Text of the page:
"The University", Readings says, "no longer needs a grand narrative of culture in order to work." Rather it has become "a bureaucratic institution of excellence." Readings further remarks, "the university is no longer primarily an ideological arm of the nation-state but an autonomous bureaucratic corporation." Indeed, "we have to recognize that the university is a ruined institution, while thinking what it means to dwell in those ruins without recourse to romantic nostalgia." His work is bristling with reference to Derrida, Bourdieu, Lyotard and their ilk. The University in Ruins is representative of one of the strongest ideological currents in the academy today.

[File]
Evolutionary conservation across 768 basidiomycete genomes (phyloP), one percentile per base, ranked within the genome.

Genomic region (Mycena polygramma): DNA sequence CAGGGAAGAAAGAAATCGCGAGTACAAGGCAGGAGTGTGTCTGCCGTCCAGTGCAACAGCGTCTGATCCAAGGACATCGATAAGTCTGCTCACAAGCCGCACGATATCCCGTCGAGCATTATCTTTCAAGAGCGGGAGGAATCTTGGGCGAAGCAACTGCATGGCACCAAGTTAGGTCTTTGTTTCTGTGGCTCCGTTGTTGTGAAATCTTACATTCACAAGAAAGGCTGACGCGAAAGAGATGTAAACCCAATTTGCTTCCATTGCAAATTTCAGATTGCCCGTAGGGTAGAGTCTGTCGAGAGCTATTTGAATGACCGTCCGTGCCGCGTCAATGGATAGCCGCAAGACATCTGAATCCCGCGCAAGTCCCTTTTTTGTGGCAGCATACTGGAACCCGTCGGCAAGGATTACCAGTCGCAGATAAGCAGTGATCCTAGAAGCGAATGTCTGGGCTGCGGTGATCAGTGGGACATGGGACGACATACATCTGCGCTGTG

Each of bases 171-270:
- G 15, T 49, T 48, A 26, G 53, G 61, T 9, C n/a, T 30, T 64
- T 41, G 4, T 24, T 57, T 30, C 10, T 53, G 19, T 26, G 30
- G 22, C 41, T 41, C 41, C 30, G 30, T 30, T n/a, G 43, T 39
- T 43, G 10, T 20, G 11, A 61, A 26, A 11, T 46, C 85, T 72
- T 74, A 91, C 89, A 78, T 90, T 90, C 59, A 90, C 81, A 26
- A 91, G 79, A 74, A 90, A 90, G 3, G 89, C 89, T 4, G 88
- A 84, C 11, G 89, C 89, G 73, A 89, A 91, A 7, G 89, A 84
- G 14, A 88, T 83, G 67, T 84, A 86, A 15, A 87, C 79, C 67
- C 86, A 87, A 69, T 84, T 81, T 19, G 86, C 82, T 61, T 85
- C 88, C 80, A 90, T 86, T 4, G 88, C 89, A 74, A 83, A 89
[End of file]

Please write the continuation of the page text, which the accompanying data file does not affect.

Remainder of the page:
For a radically different perspective on the University see Finding God at Harvard: Spiritual Journeys for Thinking Christians (edited by Kelly Monroe (Zondervan, 1996). The work is an edited document of the works of Glenn Loury, Nichols Woeterstorff, Lanin Sanneh (the journey of Sanneh's conversion from Islam is worth the price of the book). This work is composed of those who have found a strong fellowship of Christian scholars, students and friends at Harvard. The war continues. Futile debate about the place of Christianity (religion) in the academy continues unabated (see G. Marsden, "The Naked Public Classroom" in Books and Culture, (Sept/Oct, 1996), pp. 28-30). Warren Nord's Religion in American Education (University of North Carolina Press, 1996) argues that multicultural religious studies curricula can be fair to all faiths. This is certainly possible. His insightful work tracing the history of secularization of American education and provides a balanced perspective on the legal, political, ethical, and religious dimensions of our national dilemma. Christians must promote balanced treatment of secular and Christian views. Religious studies categories have replaced the university divinity schools as flagships of religious programs in our modern ear (vs. Post Modern). At the turn of the 20th century the religious programs in mainline higher education schools had high hopes of producing high-level education standards for the "clergy." Conrad Cherry's work, Hurrying Toward Zion: Universities, Divinity Schools, and American Protestantism (University of Indiana Press, 1996). Cherry traces the collapse of the hope to Christianize education in the past millennium.